Outcomes of Transplantation with Kidney from Deceased Donor with ADPKD

Patients with autosomal dominant polycystic kidney disease (ADPKD) are routinely not considered as potential donors for renal transplantation. There is a concern that peri-transplant acute kidney injury may accelerate cystogenesis in kidneys from patients with ADPKD similarly as it accelerates cystogenesis in animal ADPKD models. However, the immunosuppression may have cystogenesis-inhibiting effects, as has been seen in animal ADPKD models.

Researchers at the University of Alabama at Birmingham, led by M. C. Chumley, conducted a study to quantify the effects of transplantation on cystogenesis in kidneys from a donor with ADPKD. They reported results of the study during a virtual poster session at the American Transplant Congress 2020 in a poster titled Effects of Kidney Transplantation on Cystogenesis in Kidneys procured from a Deceased Donor with Autosomal Dominant Polycystic Kidney Disease.

Two kidneys from a deceased ADPKD class 1A donor were transplanted into two individuals. Magnetic resonance imaging was performed at 1 month, 6 months, and 18 months post-transplant. To estimate the ADPKD classification for each recipient at individual time points, image and LabVIEW-based software tools were developed and used to measure and compare total kidney volumes and individual cyst volumes at each time point.

At 18 months post-transplant with a ADPKD kidney, total kidney volume increased by 6.45% in recipient one and 38.85% in recipient two (an annual total kidney volume increase of 0.745% and 21.45%, respectively). In recipient one, cyst numbers increased from 20 in month 1 to 32 at 18 months post-transplant. In recipient two, cyst numbers increased from 10 in month 1 to 22 at 18 months-post-transplant. In recipient one, of the 21 individual cysts tracked, 12 increased in volume and nine decreased in volume. In recipient two, of the two individual cysts tracked, one increased in volume and one decreased in volume.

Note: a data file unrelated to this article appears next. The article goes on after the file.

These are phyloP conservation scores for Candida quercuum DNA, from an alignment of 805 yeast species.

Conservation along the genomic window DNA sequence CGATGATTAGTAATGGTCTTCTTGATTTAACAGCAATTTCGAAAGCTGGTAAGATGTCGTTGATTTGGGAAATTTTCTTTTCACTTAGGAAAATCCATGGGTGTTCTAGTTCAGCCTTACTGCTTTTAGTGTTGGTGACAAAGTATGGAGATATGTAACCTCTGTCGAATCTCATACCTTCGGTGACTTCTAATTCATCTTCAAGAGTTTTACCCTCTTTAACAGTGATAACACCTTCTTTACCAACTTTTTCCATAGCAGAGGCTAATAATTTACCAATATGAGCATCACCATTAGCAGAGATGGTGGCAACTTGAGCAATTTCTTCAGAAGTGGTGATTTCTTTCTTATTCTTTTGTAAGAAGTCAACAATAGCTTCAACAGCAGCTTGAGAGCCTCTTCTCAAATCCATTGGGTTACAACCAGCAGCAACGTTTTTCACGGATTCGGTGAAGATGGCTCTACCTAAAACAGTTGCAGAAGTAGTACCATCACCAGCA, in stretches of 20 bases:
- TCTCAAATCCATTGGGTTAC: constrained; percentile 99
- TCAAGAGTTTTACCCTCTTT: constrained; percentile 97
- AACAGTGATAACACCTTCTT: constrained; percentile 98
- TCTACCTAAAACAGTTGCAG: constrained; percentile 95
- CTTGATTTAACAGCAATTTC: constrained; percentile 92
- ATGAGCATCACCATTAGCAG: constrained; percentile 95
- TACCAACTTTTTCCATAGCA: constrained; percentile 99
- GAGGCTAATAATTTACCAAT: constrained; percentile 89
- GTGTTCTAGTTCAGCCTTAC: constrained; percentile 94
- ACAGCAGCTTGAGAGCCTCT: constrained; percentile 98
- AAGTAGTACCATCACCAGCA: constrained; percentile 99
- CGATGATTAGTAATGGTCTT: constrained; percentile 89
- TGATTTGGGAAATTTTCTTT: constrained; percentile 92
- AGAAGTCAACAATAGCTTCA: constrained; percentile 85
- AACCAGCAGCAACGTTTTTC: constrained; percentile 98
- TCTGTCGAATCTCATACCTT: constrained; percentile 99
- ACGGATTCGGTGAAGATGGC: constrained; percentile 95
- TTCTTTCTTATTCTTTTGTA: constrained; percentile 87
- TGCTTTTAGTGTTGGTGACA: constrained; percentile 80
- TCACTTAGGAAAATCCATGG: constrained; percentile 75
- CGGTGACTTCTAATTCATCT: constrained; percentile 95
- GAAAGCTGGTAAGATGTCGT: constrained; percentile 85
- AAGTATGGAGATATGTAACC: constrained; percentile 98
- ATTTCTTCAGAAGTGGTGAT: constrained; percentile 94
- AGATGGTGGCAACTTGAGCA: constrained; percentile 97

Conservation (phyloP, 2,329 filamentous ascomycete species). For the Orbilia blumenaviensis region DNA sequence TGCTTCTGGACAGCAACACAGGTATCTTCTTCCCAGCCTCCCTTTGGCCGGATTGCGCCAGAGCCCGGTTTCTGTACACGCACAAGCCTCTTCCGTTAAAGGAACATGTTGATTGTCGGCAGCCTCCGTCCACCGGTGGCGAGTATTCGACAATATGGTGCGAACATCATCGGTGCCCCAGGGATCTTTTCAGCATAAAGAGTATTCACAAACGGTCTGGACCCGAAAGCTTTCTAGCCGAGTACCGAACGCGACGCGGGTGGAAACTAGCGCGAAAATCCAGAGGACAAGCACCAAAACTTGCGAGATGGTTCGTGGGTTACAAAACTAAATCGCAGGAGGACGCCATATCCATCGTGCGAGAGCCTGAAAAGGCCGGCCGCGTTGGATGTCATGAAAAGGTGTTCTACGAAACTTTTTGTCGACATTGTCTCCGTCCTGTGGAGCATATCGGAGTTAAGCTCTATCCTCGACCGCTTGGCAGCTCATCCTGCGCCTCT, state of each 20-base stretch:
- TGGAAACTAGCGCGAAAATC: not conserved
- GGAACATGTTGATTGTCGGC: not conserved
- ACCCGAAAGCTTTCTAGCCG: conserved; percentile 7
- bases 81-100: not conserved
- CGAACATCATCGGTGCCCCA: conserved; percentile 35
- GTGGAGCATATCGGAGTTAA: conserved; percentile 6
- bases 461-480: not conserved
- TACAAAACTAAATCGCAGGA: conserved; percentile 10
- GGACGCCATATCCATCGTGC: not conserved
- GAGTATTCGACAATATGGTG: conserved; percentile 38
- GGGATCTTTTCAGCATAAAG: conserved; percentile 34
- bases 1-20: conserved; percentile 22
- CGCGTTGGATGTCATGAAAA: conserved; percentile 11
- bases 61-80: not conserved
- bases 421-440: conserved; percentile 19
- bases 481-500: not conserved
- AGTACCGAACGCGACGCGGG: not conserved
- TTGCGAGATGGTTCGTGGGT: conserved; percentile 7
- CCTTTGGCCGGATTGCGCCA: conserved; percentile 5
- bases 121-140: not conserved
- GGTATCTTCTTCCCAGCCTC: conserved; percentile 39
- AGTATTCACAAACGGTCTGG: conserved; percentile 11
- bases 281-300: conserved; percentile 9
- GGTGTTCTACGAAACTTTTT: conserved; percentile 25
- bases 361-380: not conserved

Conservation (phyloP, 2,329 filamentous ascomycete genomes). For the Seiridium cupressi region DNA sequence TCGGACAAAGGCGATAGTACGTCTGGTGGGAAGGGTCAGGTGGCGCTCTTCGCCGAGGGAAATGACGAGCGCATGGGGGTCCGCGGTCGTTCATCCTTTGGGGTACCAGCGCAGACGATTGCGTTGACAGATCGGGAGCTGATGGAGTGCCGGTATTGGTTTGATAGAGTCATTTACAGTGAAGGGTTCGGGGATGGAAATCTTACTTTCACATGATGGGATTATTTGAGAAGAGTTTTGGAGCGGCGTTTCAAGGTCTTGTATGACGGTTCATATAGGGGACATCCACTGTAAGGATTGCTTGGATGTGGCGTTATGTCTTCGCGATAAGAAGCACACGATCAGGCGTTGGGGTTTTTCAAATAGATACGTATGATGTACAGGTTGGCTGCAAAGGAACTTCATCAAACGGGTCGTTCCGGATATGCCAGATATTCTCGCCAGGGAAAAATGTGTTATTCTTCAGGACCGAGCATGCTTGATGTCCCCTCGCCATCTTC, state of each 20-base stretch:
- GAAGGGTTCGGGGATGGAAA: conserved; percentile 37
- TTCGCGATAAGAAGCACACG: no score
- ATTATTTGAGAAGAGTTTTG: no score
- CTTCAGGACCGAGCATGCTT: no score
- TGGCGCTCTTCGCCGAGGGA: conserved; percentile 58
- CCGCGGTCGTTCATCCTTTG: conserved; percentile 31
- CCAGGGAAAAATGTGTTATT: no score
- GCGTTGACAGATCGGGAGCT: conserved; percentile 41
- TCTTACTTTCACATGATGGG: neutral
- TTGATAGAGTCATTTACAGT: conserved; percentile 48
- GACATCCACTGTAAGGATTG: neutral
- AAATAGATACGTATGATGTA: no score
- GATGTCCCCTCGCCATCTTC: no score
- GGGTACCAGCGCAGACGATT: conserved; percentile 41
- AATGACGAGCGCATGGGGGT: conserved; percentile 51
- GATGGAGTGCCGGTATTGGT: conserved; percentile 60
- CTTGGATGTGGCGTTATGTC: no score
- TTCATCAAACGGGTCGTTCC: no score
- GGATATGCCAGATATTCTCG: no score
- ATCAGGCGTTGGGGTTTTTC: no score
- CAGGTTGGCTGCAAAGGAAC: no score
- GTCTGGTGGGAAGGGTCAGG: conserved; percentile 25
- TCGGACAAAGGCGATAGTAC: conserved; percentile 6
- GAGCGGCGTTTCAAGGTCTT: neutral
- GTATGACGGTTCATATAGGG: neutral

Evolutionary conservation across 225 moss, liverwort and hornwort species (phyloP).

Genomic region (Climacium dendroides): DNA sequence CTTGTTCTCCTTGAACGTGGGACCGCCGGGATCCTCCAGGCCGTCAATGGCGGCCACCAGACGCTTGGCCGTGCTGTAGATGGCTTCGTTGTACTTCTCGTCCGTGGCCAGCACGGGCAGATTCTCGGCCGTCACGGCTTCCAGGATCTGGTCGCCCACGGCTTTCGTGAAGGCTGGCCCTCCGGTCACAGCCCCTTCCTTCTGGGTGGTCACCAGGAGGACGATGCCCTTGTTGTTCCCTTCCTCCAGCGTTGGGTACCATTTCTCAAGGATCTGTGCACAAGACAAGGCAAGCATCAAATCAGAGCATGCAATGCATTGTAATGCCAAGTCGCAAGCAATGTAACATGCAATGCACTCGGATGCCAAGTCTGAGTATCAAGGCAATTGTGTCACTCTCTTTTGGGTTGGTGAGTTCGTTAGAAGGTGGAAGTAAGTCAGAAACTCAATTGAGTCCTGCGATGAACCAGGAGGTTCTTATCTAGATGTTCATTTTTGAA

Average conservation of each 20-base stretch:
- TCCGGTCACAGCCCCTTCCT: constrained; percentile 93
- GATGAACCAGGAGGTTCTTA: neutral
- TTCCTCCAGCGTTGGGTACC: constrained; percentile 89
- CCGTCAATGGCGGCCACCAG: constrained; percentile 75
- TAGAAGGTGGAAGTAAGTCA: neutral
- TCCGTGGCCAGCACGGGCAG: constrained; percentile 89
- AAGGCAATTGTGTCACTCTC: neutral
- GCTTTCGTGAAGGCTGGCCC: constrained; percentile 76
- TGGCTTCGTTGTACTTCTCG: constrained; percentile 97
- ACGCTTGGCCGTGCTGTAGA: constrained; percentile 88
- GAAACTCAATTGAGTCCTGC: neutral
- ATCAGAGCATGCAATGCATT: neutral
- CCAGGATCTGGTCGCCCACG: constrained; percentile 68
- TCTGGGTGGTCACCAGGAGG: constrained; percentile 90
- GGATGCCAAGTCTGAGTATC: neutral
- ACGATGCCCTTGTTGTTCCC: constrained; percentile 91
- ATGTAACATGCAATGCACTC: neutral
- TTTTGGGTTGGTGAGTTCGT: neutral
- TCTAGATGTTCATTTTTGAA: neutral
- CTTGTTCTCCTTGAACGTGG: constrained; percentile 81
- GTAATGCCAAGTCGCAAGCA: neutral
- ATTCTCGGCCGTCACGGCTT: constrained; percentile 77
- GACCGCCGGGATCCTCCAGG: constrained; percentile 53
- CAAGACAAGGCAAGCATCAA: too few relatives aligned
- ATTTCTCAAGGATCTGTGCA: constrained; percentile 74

At 18 months, recipient one had a serum creatinine level of 1.4 mg/dL and glomerular filtration rate (GFR) of 52 mL/min/1.73 m2; recipient two had serum creatinine level of 1.5 mg/dL and GFR of 43 mL/min/1.73 m2.

Imaging Classification of ADPKD was used to determine the ADPKD classification of each kidney at each time point. Classification was estimated and compared using height-adjusted total kidney volume and age of the kidneys. For each recipient, there was a shift in the ADPKD classification to a more severe class. In recipient one, there was a shift in classification from 1A to 1B, and in recipient two, there was a shift in classification from 1A to 1C.

In conclusion, the researchers said, “These data suggest that ADPKD kidneys from mildly affected ADPKD deceased donors may be used as marginal renal allografts in kidney transplantation and the cystogenic responses in transplanted ADPKD kidney allografts may differ between recipients.”

Source: Chumley MC, Kim H, Williams DM, Kumar V, Mrug M. Effects of kidney transplantation on cystogenesis in kidneys procured from a deceased donor with autosomal dominant polycystic kidney disease. Abstract of a poster presented at the virtual American Transplant Congress (Abstract D-025), May 30, 2020.